Sorry for the title (which would make sense if this was about reading), but I didn’t want to title it, “My Strengths As A Writer” because it sounds like one of those back-to-school reports we used to have to write in elementary school. “What I Did During Summer Vacation.”
So what are my greatest writing strengths? I’d have to say dialogue and plotting. I’m also rather prolific. These are probably the three things I have going for me, on top of being persistent and constantly working on something new.
Of course you can only say so much about your strengths as a writer without mentioning weaknesses. My greatest weakness is description. That’s something I have to work at because when I *see* my characters I view their thoughts and feelings, their actions and reactions, but rarely do I stop to describe every outfit or hairstyle or even the intricate details of the world around them. Why? Because stories are about characters.
I’m one of those readers who tends to skim long paragraphs of description in other people’s work. I tend to be very imaginative and can fill in the blanks without the writer spoon feeding me. Actually – I prefer filling in the blanks anyway. Consequently, that’s kind of how I write. I give the reader the a bare minimum of description so I can tell a story about the characters. Of course my editors are always directing me to fix the lack of description and you’ll often catch me adding descriptions after the initial story is written for that reason.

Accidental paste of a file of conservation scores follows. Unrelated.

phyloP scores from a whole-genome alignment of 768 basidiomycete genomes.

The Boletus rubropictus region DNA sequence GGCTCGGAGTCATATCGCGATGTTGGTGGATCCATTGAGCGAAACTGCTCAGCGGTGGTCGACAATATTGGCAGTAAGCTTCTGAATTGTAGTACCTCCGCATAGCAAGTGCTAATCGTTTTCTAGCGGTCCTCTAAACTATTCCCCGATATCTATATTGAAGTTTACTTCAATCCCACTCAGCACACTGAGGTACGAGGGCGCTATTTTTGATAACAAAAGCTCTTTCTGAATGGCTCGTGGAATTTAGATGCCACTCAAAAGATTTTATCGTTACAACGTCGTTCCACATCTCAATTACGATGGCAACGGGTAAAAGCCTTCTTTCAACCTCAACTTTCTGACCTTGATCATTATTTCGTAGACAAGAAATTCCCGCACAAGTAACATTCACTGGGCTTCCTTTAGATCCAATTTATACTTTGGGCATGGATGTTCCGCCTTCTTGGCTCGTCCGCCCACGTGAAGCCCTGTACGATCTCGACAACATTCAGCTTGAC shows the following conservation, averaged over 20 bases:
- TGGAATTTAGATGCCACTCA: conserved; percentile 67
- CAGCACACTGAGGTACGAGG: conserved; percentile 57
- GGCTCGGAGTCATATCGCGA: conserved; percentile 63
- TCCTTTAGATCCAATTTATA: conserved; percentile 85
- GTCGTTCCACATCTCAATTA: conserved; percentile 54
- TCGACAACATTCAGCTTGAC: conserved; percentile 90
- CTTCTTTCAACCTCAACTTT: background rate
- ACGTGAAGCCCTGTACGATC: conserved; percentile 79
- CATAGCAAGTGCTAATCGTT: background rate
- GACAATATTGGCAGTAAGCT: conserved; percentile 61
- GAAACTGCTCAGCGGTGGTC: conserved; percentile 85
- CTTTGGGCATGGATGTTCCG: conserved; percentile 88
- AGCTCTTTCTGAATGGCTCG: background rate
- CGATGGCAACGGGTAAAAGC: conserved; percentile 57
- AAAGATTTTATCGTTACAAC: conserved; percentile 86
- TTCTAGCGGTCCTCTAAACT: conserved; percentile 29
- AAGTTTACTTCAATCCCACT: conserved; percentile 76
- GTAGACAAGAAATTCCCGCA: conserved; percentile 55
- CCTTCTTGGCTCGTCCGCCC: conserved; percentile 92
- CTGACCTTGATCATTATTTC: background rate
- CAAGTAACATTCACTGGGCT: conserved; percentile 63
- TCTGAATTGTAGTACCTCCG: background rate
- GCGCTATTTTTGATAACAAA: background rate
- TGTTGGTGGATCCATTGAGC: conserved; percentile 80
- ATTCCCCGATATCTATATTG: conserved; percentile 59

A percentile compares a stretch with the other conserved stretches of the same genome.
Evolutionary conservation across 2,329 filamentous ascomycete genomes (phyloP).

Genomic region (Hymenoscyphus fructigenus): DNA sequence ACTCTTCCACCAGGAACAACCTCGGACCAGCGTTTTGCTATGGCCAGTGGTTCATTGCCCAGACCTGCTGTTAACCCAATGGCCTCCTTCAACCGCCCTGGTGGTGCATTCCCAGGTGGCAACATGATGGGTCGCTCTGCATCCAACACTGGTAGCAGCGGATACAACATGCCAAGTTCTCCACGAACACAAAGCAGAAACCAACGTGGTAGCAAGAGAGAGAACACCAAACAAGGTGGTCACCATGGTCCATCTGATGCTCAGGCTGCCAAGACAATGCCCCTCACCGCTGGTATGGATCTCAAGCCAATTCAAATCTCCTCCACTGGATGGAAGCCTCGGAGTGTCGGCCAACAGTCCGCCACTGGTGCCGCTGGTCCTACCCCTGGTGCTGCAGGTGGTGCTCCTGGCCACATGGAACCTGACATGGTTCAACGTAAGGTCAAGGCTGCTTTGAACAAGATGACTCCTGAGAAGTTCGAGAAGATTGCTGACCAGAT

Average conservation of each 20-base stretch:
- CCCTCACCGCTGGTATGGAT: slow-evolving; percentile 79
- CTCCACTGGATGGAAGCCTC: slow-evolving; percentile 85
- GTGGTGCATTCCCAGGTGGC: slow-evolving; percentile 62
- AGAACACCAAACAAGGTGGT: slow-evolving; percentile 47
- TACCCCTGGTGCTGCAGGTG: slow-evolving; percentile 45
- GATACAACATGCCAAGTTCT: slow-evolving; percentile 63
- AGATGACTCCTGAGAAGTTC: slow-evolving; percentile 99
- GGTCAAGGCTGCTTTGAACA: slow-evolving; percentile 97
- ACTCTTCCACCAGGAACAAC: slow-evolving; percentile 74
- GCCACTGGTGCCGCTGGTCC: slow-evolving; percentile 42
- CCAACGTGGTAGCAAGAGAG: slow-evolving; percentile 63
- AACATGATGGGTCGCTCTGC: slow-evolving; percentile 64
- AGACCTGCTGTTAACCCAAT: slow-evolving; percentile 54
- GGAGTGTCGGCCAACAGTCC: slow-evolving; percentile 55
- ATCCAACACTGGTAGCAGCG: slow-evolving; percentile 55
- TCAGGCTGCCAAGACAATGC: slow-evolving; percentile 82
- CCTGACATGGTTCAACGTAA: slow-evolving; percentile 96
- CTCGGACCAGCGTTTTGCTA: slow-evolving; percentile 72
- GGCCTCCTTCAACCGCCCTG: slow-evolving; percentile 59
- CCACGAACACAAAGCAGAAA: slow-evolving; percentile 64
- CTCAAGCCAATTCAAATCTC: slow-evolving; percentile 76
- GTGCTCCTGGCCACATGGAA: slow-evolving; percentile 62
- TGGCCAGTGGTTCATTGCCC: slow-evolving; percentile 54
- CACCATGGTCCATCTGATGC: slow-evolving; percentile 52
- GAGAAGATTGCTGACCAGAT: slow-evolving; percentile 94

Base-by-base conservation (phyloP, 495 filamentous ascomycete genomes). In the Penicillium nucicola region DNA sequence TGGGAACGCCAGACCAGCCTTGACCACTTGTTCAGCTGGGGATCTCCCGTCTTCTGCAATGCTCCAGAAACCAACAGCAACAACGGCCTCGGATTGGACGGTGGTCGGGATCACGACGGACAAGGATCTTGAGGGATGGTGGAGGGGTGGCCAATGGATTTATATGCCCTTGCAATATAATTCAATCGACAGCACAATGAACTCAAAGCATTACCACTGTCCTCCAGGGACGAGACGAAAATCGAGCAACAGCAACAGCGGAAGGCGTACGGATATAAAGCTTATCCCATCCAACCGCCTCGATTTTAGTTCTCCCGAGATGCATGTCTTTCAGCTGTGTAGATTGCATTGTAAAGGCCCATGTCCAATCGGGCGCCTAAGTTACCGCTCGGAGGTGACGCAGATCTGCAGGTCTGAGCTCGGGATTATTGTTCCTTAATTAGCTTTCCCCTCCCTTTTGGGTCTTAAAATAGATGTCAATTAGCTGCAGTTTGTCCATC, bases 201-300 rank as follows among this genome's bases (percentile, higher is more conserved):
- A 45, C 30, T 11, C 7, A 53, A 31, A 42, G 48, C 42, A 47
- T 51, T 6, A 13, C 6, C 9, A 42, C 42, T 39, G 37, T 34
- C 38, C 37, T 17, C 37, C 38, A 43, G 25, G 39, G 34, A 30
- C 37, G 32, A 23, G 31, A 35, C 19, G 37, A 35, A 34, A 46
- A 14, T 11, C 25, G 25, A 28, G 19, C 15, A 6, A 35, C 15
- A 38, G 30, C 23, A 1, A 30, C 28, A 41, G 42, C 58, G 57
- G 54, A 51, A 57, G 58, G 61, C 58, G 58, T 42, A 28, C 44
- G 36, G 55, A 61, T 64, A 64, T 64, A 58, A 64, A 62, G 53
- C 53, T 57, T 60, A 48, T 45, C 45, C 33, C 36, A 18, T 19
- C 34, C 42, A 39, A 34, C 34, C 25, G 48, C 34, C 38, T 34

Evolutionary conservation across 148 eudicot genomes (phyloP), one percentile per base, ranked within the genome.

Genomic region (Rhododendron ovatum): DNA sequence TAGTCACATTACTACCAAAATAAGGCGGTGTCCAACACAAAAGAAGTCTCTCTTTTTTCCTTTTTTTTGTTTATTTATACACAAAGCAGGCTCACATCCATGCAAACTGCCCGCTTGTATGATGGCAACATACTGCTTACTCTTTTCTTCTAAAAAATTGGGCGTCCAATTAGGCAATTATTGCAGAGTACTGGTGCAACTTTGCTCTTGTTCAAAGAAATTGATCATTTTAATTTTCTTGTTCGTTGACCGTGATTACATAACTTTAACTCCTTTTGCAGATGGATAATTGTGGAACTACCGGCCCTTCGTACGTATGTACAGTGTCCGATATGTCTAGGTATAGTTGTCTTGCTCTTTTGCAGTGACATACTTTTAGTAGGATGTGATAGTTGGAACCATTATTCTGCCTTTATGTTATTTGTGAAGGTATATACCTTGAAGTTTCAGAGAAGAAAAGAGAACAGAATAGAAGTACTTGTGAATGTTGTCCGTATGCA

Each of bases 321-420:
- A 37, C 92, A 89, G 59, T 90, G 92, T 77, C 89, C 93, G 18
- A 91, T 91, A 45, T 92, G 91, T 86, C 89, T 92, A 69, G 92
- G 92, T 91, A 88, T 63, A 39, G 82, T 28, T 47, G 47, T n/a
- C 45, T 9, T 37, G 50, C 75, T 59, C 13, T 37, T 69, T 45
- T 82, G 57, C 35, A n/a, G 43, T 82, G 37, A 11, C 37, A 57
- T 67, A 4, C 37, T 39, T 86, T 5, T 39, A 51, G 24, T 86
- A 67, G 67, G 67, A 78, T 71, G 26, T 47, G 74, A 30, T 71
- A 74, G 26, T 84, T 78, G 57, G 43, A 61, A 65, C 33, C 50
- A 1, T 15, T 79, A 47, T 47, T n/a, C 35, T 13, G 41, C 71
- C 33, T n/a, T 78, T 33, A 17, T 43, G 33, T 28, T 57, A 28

On the flip side of that, dialogue is one of those things I’m not often asked to fix. I started out in journalism and during my formative years and a writer I was taught to write tight. That is, say what you had to say clearly in as few words as possible. I think perhaps this has been both a blessing and a curse for me. A blessing because a lot of people tell me they love my work because it’s clear and concise. Especially the non-fiction. A curse because my novels tend to be short and to the point. In a world where 80K novels are the standard, my average novel is usually in the 50-60K range. I also tend to write a good number of novellas and novelettes.
Plotting is a different animal. Sometimes it works, sometimes it doesn’t. Believe you me, if it isn’t, there will be an editor breathing down my neck with a, “What the hell were you thinking?” or “Um, that doesn’t work, my dear.” So while I sure can write the intricate plots and my editors generally love them, they’re not always good the first go round and require tweaking.
So what are your strengths as a writer?
About The FM Merry-Go-Round Blog Tour
Today’s post was inspired by the topic Your Strengths as a Writer. This month’s topic in the Merry-Go-Round Blog Tour, an ongoing tour where you, the reader, travel around the world from author’s blog to author’s blog. We have all sorts of writers at all stages in their writing career, so there’s something for everyone to enjoy.
If you want to get to know nearly twenty other writers and read their thoughts on their writing strengths, check out the Merry-Go-Round Blog Tour. I blog with this tour the 25th of every month. Up next on the tour: Becky Pratt!